Wednesday, September 26, 2018
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Teacher’s reflections

/ 05:10 AM October 05, 2017

Contemplating the Department of Education’s (DepEd) theme for this year’s celebration of World Teachers Day, “My Teacher,

My Hero!,” I wonder how teachers value the time they spend in their professional and personal lives.


Time as a construct may be unfathomable to understand. Hence, I framed my reflections using the four letters of the word TIME.


Teaching is a profession and not a high-paying job. But time gives us a resource that allows us to earn that stamp of approval, paying off our earnest efforts.


As teachers, we spend days with students trying to figure out their potential, honing their skills and talents, giving them opportunities to grow from their mistakes, and hoping that they turn out to be the best they could be.

As colleagues, we commit ourselves in individual or group mentoring activities.

As school leaders, we take care of the faculty to promote improvement and best practices in pedagogy and curriculum.

As members of our family, we give our share in achieving family goals from simple household chores to attending family celebrations, to the more complex sharing of feelings and emotions.

As members of the community, we give life to more advanced sets of values.



As one prepares for  class, we teachers work the busiest prior to the actual teaching. Every detail of the teaching repertoire follows specific theories, each learning activity brings forth

a scaffold that gradually promotes the learner to see and understand more complex levels of relationships, and connections between facts and ideas.


In the course of our academic life, we learned that the basics in kindergarten are the foundation of the things we ought to practice in our daily life as exemplified in the essay by Robert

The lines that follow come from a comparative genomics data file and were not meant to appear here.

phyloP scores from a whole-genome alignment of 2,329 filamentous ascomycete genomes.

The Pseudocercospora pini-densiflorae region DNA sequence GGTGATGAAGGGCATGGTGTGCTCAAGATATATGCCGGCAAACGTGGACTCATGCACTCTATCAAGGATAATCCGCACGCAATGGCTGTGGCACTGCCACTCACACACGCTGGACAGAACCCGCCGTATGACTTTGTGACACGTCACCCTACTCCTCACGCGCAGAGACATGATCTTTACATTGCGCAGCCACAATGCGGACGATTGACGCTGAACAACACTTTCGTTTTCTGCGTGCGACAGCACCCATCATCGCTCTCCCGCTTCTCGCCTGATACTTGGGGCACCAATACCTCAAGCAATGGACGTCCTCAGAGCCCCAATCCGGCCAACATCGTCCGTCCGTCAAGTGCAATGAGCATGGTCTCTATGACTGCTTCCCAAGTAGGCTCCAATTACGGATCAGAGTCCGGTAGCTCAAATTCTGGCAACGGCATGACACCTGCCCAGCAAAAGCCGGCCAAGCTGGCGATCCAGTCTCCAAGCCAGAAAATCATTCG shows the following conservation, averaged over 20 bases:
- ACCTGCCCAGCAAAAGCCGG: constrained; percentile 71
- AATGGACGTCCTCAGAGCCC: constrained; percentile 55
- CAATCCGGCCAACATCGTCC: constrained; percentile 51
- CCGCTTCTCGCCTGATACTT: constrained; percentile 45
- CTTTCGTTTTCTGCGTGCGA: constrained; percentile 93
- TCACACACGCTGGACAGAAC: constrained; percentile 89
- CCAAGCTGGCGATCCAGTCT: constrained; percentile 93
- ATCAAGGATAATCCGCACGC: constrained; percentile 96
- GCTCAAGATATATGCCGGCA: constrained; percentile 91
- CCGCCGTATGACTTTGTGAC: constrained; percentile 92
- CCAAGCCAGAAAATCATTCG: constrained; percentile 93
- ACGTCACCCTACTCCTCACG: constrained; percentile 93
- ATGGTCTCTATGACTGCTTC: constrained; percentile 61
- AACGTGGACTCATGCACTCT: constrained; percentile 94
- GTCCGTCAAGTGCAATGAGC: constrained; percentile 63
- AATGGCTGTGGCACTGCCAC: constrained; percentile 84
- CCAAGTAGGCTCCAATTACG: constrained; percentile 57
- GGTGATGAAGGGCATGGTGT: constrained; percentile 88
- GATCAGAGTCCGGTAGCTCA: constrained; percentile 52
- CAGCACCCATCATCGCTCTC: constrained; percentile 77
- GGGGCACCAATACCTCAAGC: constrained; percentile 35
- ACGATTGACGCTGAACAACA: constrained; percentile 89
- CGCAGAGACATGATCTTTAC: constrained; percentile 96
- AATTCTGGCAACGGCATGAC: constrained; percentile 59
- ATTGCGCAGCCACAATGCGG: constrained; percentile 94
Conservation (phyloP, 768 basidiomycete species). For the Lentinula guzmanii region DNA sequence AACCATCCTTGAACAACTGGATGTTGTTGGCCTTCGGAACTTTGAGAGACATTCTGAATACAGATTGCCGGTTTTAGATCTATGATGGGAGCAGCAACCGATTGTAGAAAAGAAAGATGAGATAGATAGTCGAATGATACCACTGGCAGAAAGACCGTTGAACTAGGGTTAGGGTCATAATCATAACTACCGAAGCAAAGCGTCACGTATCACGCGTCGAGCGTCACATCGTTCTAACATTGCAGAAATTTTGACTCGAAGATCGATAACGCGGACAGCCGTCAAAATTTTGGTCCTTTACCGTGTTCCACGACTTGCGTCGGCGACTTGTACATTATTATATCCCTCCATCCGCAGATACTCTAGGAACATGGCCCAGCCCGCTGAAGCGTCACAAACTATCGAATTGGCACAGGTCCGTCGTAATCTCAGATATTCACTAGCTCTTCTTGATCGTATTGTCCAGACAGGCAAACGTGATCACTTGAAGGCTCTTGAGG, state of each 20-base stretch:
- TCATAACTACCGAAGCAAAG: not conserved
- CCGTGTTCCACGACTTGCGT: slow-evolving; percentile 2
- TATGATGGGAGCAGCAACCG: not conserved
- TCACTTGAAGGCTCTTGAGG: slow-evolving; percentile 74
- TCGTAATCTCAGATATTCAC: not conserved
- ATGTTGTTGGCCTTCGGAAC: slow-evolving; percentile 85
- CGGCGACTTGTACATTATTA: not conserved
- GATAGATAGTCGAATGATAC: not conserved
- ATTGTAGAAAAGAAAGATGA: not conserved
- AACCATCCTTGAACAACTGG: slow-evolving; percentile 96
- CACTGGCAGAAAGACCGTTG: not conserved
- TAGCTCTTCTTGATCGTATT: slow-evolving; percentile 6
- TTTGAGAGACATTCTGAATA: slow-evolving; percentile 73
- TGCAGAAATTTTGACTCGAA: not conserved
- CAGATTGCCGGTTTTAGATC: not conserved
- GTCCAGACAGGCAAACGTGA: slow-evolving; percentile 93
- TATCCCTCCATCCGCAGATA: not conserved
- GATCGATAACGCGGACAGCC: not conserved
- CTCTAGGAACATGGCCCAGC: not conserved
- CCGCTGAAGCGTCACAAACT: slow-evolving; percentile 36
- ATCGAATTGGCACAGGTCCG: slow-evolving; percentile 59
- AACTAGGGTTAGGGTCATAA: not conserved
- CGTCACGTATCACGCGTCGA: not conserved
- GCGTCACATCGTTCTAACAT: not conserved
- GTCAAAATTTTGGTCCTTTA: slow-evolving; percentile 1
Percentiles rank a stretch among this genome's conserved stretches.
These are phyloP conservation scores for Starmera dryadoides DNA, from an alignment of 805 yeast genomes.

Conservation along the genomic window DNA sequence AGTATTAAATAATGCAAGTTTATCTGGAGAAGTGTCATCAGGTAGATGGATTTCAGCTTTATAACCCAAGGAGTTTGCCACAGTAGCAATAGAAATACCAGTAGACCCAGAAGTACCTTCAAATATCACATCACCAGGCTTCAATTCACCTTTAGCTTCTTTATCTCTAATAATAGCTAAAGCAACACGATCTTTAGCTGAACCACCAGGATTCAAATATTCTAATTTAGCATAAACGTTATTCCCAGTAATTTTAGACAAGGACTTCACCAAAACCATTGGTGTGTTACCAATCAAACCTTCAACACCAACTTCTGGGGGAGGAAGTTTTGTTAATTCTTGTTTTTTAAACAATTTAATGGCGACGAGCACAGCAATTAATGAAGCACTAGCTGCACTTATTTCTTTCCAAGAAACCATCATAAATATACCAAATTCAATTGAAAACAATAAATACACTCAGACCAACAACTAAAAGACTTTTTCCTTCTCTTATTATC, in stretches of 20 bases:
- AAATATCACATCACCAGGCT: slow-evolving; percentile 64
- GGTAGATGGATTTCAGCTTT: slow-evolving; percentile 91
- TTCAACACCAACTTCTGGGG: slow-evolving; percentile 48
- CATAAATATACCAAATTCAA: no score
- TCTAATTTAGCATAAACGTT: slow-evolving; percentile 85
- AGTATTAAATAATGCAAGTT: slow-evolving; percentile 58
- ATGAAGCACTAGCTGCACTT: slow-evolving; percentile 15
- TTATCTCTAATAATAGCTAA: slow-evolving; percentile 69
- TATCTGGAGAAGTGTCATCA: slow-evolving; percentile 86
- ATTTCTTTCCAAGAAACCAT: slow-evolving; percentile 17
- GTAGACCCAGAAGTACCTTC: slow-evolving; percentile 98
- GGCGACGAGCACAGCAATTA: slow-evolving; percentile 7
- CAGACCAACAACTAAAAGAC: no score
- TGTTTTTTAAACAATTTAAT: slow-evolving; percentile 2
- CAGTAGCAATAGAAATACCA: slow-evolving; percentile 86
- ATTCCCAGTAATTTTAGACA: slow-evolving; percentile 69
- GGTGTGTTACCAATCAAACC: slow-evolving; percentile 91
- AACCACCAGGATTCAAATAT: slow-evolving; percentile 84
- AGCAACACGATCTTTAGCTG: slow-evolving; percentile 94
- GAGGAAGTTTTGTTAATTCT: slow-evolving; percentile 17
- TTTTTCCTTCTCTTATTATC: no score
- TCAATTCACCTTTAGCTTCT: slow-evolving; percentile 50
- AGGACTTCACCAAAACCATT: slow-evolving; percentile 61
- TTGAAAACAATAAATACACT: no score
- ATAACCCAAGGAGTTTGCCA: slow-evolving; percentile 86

Fulghum “All I Really Need to Know I Learned in Kindergarten.”

  1. Share everything.
  1. Play fair.
  1. Don’t hit people.
  1. Put things back where you found them.
  1. Clean up your own mess.
  1. Don’t take things that aren’t yours.
  1. Say you’re sorry when you hurt somebody.
  1. Wash your hands before you eat.
  1. Flush.
  1. Warm cookies and cold milk are good for you.
  1. Live a balanced life — learn some and drink some and draw some and paint some and sing and dance and play and work every day some.
  1. Take a nap every afternoon.
  1. When you go out into the world, watch out for traffic, hold hands, and stick together.
  1. Be aware of wonder. Remember the little seed in the styrofoam cup: The roots go down and the plant goes up and nobody really knows how or why, but we are all like that.
  1. Goldfish and hamster and white mice and even the little seed in the styrofoam cup — they all die. So do we.
  1. And then remember the Dick-and-Jane books and the first word you learned — the biggest word of all — LOOK.

Time therefore is not just our treasure, investment, management strategy, or education. It is something that defines who we are. It is our life.

EMMANUEL M. BATULAN, mathematics facilitator, UST Junior High School

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